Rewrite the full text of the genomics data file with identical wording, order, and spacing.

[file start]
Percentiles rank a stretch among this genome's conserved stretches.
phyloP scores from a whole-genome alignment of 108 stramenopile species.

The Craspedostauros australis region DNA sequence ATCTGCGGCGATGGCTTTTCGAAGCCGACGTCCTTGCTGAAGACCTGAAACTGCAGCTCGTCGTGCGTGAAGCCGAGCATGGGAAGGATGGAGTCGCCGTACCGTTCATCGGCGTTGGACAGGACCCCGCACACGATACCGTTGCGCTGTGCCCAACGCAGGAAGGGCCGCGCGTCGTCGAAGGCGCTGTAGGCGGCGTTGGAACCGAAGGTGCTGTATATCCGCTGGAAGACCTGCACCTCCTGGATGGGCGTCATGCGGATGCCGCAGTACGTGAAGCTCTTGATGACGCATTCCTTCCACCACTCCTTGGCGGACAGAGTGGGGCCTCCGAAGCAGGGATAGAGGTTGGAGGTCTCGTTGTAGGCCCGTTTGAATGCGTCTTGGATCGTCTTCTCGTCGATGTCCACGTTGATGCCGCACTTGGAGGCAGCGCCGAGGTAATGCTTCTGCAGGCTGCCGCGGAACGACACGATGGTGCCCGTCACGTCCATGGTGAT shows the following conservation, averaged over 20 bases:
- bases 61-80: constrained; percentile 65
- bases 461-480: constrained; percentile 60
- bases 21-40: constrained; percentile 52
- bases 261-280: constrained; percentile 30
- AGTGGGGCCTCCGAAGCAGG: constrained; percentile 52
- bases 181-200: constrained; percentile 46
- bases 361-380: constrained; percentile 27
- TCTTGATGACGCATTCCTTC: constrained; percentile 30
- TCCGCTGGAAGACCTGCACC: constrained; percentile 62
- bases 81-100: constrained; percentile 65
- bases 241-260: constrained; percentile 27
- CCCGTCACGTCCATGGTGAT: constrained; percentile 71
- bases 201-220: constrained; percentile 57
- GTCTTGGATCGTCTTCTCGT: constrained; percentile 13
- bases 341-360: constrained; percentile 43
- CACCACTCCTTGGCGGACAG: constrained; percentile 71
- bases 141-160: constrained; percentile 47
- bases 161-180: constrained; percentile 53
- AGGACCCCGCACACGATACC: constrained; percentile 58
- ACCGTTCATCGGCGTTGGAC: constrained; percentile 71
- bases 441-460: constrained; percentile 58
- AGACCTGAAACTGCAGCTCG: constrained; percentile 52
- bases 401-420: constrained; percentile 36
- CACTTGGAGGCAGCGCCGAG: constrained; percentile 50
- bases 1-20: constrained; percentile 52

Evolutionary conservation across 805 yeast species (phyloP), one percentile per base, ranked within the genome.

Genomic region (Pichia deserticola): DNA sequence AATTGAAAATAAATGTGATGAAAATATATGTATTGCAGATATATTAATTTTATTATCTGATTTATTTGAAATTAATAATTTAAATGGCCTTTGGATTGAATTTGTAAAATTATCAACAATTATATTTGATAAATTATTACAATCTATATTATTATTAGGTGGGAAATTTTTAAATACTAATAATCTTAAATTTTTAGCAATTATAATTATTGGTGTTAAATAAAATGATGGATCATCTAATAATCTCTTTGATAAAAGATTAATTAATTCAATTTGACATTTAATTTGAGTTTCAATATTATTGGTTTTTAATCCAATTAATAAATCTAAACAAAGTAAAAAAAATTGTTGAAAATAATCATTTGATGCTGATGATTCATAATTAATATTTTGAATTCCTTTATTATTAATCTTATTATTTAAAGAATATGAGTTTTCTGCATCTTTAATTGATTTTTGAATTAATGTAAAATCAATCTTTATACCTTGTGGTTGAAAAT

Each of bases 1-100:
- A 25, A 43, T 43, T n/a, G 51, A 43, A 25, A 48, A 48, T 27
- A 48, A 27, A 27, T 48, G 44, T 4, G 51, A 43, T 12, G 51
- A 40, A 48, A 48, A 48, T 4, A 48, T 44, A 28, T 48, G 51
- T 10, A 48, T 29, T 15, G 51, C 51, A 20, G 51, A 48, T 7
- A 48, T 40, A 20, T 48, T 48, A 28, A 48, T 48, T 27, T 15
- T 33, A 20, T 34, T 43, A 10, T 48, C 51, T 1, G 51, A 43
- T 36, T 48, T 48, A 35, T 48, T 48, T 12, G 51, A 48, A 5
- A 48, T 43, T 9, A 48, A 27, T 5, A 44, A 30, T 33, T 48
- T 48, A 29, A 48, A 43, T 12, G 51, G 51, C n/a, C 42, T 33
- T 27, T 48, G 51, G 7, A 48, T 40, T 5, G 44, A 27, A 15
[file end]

Percentiles rank a stretch among this genome's conserved stretches.
phyloP scores from a whole-genome alignment of 108 stramenopile species.

The Craspedostauros australis region DNA sequence ATCTGCGGCGATGGCTTTTCGAAGCCGACGTCCTTGCTGAAGACCTGAAACTGCAGCTCGTCGTGCGTGAAGCCGAGCATGGGAAGGATGGAGTCGCCGTACCGTTCATCGGCGTTGGACAGGACCCCGCACACGATACCGTTGCGCTGTGCCCAACGCAGGAAGGGCCGCGCGTCGTCGAAGGCGCTGTAGGCGGCGTTGGAACCGAAGGTGCTGTATATCCGCTGGAAGACCTGCACCTCCTGGATGGGCGTCATGCGGATGCCGCAGTACGTGAAGCTCTTGATGACGCATTCCTTCCACCACTCCTTGGCGGACAGAGTGGGGCCTCCGAAGCAGGGATAGAGGTTGGAGGTCTCGTTGTAGGCCCGTTTGAATGCGTCTTGGATCGTCTTCTCGTCGATGTCCACGTTGATGCCGCACTTGGAGGCAGCGCCGAGGTAATGCTTCTGCAGGCTGCCGCGGAACGACACGATGGTGCCCGTCACGTCCATGGTGAT shows the following conservation, averaged over 20 bases:
- bases 61-80: constrained; percentile 65
- bases 461-480: constrained; percentile 60
- bases 21-40: constrained; percentile 52
- bases 261-280: constrained; percentile 30
- AGTGGGGCCTCCGAAGCAGG: constrained; percentile 52
- bases 181-200: constrained; percentile 46
- bases 361-380: constrained; percentile 27
- TCTTGATGACGCATTCCTTC: constrained; percentile 30
- TCCGCTGGAAGACCTGCACC: constrained; percentile 62
- bases 81-100: constrained; percentile 65
- bases 241-260: constrained; percentile 27
- CCCGTCACGTCCATGGTGAT: constrained; percentile 71
- bases 201-220: constrained; percentile 57
- GTCTTGGATCGTCTTCTCGT: constrained; percentile 13
- bases 341-360: constrained; percentile 43
- CACCACTCCTTGGCGGACAG: constrained; percentile 71
- bases 141-160: constrained; percentile 47
- bases 161-180: constrained; percentile 53
- AGGACCCCGCACACGATACC: constrained; percentile 58
- ACCGTTCATCGGCGTTGGAC: constrained; percentile 71
- bases 441-460: constrained; percentile 58
- AGACCTGAAACTGCAGCTCG: constrained; percentile 52
- bases 401-420: constrained; percentile 36
- CACTTGGAGGCAGCGCCGAG: constrained; percentile 50
- bases 1-20: constrained; percentile 52

Evolutionary conservation across 805 yeast species (phyloP), one percentile per base, ranked within the genome.

Genomic region (Pichia deserticola): DNA sequence AATTGAAAATAAATGTGATGAAAATATATGTATTGCAGATATATTAATTTTATTATCTGATTTATTTGAAATTAATAATTTAAATGGCCTTTGGATTGAATTTGTAAAATTATCAACAATTATATTTGATAAATTATTACAATCTATATTATTATTAGGTGGGAAATTTTTAAATACTAATAATCTTAAATTTTTAGCAATTATAATTATTGGTGTTAAATAAAATGATGGATCATCTAATAATCTCTTTGATAAAAGATTAATTAATTCAATTTGACATTTAATTTGAGTTTCAATATTATTGGTTTTTAATCCAATTAATAAATCTAAACAAAGTAAAAAAAATTGTTGAAAATAATCATTTGATGCTGATGATTCATAATTAATATTTTGAATTCCTTTATTATTAATCTTATTATTTAAAGAATATGAGTTTTCTGCATCTTTAATTGATTTTTGAATTAATGTAAAATCAATCTTTATACCTTGTGGTTGAAAAT

Each of bases 1-100:
- A 25, A 43, T 43, T n/a, G 51, A 43, A 25, A 48, A 48, T 27
- A 48, A 27, A 27, T 48, G 44, T 4, G 51, A 43, T 12, G 51
- A 40, A 48, A 48, A 48, T 4, A 48, T 44, A 28, T 48, G 51
- T 10, A 48, T 29, T 15, G 51, C 51, A 20, G 51, A 48, T 7
- A 48, T 40, A 20, T 48, T 48, A 28, A 48, T 48, T 27, T 15
- T 33, A 20, T 34, T 43, A 10, T 48, C 51, T 1, G 51, A 43
- T 36, T 48, T 48, A 35, T 48, T 48, T 12, G 51, A 48, A 5
- A 48, T 43, T 9, A 48, A 27, T 5, A 44, A 30, T 33, T 48
- T 48, A 29, A 48, A 43, T 12, G 51, G 51, C n/a, C 42, T 33
- T 27, T 48, G 51, G 7, A 48, T 40, T 5, G 44, A 27, A 15